In a recent study published in Journal of Drug Delivery Science and Technologyresearchers reviewed advances and challenges in intranasal antibiotic delivery.
Antibiotics are substances that act against bacteria to prevent or treat infectious diseases. The overuse of antibiotics is particularly contributing to increasing bacterial resistance. As a result, oral administration of antibiotics was prevalent and preferred. However, oral administration may have adverse effects on systemic distribution. Therefore, the way antibiotics are administered is crucial to increase bioavailability and minimize unwanted adverse outcomes and the risk of resistance.
Nasal administration of antibiotics could be paramount for upper respiratory tract infections. Intranasal administration is noninvasive and offers several advantages, such as rapid onset of action, ease of administration, and local and systemic availability. In this review, researchers discussed different approaches for intranasal antibiotic delivery.
Review Article – The Nasal Route of Antibiotic Delivery: Advances, Challenges and Future Opportunities Using Quality by Design Concepts. Image credit: Josep Suria / Shutterstock
Mechanism of nasal drug delivery
The nasal cavity is primarily used to treat upper respiratory conditions such as nasal/lung infections, sinusitis, allergic rhinitis and congestion. The meatus is the best area for local treatment because it is connected to the sinus openings. Any topically acting drug requires a longer residence time and smaller doses could be used for direct administration at the site of action.
The respiratory tract is the largest area of the nasal passages with vascularized mucosa and is crucial for the systemic absorption of drugs. In addition, nasal arterial blood supply, mainly via the sphenopalatine, ophthalmic and facial arteries, is essential for systemic absorption. In addition, systemic absorption also facilitates drug entry into the brain parenchyma across the blood-brain barrier (BBB).
As such, it could moderate the systemic side effects of central nervous system (CNS) agents. Other possible mechanisms of drug entry into the brain include the olfactory and trigeminal nerve pathways. Intranasal administration could circumvent two critical problems in drug delivery to the brain—hepatic metabolism and the BBB.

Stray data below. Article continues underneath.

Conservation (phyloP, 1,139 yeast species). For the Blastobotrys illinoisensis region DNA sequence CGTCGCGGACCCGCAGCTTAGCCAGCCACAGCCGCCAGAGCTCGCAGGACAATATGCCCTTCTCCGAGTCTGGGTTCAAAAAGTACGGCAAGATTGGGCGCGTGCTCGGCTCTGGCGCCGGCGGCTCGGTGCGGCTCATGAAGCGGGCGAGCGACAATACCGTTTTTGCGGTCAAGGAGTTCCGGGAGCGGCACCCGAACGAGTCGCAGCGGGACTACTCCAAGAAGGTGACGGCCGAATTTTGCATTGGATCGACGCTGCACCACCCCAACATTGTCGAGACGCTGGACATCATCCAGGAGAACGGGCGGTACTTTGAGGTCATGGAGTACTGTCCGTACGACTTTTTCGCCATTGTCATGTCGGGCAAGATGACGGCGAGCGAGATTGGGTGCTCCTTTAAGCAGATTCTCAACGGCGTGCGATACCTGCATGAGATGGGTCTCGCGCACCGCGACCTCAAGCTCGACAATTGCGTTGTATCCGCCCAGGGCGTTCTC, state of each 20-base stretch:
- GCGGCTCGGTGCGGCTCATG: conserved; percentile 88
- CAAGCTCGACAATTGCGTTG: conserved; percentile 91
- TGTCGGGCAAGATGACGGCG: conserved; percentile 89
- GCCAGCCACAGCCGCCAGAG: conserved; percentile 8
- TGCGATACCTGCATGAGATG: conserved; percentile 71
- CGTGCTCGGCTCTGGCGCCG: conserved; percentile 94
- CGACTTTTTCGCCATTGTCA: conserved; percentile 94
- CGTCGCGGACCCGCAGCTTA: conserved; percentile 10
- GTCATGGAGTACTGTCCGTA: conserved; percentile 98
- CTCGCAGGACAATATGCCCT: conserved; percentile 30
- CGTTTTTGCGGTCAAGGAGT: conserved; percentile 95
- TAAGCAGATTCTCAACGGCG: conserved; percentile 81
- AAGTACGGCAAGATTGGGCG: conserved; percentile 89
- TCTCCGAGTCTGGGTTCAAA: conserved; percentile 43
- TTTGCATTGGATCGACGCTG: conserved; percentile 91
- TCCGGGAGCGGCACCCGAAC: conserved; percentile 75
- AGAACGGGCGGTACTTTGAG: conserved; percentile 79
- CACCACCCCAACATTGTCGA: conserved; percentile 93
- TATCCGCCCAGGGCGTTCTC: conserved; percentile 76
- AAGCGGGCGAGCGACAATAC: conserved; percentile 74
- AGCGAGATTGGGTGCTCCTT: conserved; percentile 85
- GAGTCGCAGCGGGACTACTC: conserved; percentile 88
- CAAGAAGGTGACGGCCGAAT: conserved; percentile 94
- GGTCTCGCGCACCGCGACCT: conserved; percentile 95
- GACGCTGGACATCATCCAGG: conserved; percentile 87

Limitation of nasal administration
Nasal mucociliary clearance limits the residence time of the drug in the nasal cavity and reduces the permeability of the drug through the nasal mucosa. In addition, enzymatic degradation and transport proteins are significant barriers to drug bioavailability. Efflux systems and transporters are crucial for drug absorption and distribution into the CNS and systemic circulation. In addition, several enzymes in the nasal passages affect drug metabolism.
Nasally administered antibiotics
Several antibiotics have been tested for nasal administration. These include, but are not limited to, mupirocin, gentamicin, vancomycin, ciprofloxacin, polymyxin B, thiamphenicol, rifamycin, azithromycin, and doxycycline. One study reported that intranasal gentamicin solution, administered as drops in sodium glycolate or individually, was well tolerated and effective in humans.
Another study showed that intranasal irrigation of mupirocin in normal saline effectively reduced the number Staphylococcus aureus in the maxillary sinus. Similarly, vancomycin nasal irrigation is used for sinonasal polyps. In addition, intranasal delivery devices have been developed to improve clinical outcomes.
Optimization of intranasal administration of antibiotics
Quality by design (QbD) is a knowledge and risk-based quality management tool in pharmaceutical development. The QbD methodology includes examination of Quality Target Product Profiles (QTPP), identification of critical quality attributes (CQA) of products and risk assessment (RA).
Application of these QbD concepts may offer logical ways to design the best formulation strategies in early development to optimize antibiotic delivery after nasal administration. QTPP parameters for intranasal antibiotics are mainly related to the ability of the product to stay in the nasal cavity, avoid mucociliary clearance and release the drug (distribution profile).
CQAs are physical, biological, microbiological or chemical properties that affect the quality of the final product. For example, CQA parameters for intranasal antibiotics affect adhesion, stability, distribution, dissolution, permeability, and solubility. Among the various innovative approaches developed for intranasal antibiotic delivery, vizn there gels are the most promising.
On the page gels exhibit a sol-to-gel transition in response to external stimuli and offer a sustained release profile, extended retention time and higher nasal absorption. The gelation mechanism depends on the type of polymer and generally three types of polymers are used in these gels – thermo-, ionic and pH-sensitive polymers. These polymers facilitate the sol-to-gel transition based on changes in physiological conditions.
Correct use of antibiotics is vital to minimize the risk of resistance. This could be achieved through innovations in drug formulations and administration. As such, the nasal route of administration is advantageous in the treatment of local, systemic and cerebral infections. Together with the application of QbD concepts and on the page gels, intranasal drug delivery could increase the efficacy and retention time of antibiotics, thereby reducing the risk of antibiotic resistance.
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